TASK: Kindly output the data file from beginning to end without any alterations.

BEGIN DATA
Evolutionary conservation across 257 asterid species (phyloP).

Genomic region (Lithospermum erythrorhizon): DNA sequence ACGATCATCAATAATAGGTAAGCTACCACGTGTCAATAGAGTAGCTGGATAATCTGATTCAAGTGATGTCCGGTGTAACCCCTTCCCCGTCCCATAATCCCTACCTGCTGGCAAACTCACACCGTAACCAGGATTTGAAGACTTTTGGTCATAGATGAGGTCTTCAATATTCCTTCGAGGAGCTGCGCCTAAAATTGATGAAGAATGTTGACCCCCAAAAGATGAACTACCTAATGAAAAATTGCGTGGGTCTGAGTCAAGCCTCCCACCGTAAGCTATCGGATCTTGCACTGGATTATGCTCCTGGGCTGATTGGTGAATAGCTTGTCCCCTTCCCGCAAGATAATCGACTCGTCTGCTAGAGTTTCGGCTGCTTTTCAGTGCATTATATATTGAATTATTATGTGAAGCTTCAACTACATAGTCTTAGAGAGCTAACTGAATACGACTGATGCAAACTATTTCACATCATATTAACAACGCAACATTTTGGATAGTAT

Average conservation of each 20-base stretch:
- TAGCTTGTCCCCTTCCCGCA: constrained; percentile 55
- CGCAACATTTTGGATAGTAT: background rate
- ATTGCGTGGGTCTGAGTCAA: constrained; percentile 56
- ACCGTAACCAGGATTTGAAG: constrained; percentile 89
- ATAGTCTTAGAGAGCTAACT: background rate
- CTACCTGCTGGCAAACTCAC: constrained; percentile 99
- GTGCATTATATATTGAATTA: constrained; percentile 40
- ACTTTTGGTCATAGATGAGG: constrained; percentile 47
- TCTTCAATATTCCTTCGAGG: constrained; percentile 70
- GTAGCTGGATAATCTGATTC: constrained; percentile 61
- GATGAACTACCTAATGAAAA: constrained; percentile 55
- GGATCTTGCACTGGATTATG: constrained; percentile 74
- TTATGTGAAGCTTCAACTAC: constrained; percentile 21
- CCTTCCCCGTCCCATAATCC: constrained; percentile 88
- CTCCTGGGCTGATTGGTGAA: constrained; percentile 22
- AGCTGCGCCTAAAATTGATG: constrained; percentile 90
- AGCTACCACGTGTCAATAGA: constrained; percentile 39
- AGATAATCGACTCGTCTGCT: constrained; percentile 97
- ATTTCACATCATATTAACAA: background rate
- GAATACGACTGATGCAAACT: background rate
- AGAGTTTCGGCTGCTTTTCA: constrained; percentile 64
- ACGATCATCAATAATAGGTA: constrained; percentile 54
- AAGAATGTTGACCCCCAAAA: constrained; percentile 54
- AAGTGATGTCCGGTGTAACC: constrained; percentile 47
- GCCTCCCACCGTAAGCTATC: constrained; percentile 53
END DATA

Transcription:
Evolutionary conservation across 257 asterid species (phyloP).

Genomic region (Lithospermum erythrorhizon): DNA sequence ACGATCATCAATAATAGGTAAGCTACCACGTGTCAATAGAGTAGCTGGATAATCTGATTCAAGTGATGTCCGGTGTAACCCCTTCCCCGTCCCATAATCCCTACCTGCTGGCAAACTCACACCGTAACCAGGATTTGAAGACTTTTGGTCATAGATGAGGTCTTCAATATTCCTTCGAGGAGCTGCGCCTAAAATTGATGAAGAATGTTGACCCCCAAAAGATGAACTACCTAATGAAAAATTGCGTGGGTCTGAGTCAAGCCTCCCACCGTAAGCTATCGGATCTTGCACTGGATTATGCTCCTGGGCTGATTGGTGAATAGCTTGTCCCCTTCCCGCAAGATAATCGACTCGTCTGCTAGAGTTTCGGCTGCTTTTCAGTGCATTATATATTGAATTATTATGTGAAGCTTCAACTACATAGTCTTAGAGAGCTAACTGAATACGACTGATGCAAACTATTTCACATCATATTAACAACGCAACATTTTGGATAGTAT

Average conservation of each 20-base stretch:
- TAGCTTGTCCCCTTCCCGCA: constrained; percentile 55
- CGCAACATTTTGGATAGTAT: background rate
- ATTGCGTGGGTCTGAGTCAA: constrained; percentile 56
- ACCGTAACCAGGATTTGAAG: constrained; percentile 89
- ATAGTCTTAGAGAGCTAACT: background rate
- CTACCTGCTGGCAAACTCAC: constrained; percentile 99
- GTGCATTATATATTGAATTA: constrained; percentile 40
- ACTTTTGGTCATAGATGAGG: constrained; percentile 47
- TCTTCAATATTCCTTCGAGG: constrained; percentile 70
- GTAGCTGGATAATCTGATTC: constrained; percentile 61
- GATGAACTACCTAATGAAAA: constrained; percentile 55
- GGATCTTGCACTGGATTATG: constrained; percentile 74
- TTATGTGAAGCTTCAACTAC: constrained; percentile 21
- CCTTCCCCGTCCCATAATCC: constrained; percentile 88
- CTCCTGGGCTGATTGGTGAA: constrained; percentile 22
- AGCTGCGCCTAAAATTGATG: constrained; percentile 90
- AGCTACCACGTGTCAATAGA: constrained; percentile 39
- AGATAATCGACTCGTCTGCT: constrained; percentile 97
- ATTTCACATCATATTAACAA: background rate
- GAATACGACTGATGCAAACT: background rate
- AGAGTTTCGGCTGCTTTTCA: constrained; percentile 64
- ACGATCATCAATAATAGGTA: constrained; percentile 54
- AAGAATGTTGACCCCCAAAA: constrained; percentile 54
- AAGTGATGTCCGGTGTAACC: constrained; percentile 47
- GCCTCCCACCGTAAGCTATC: constrained; percentile 53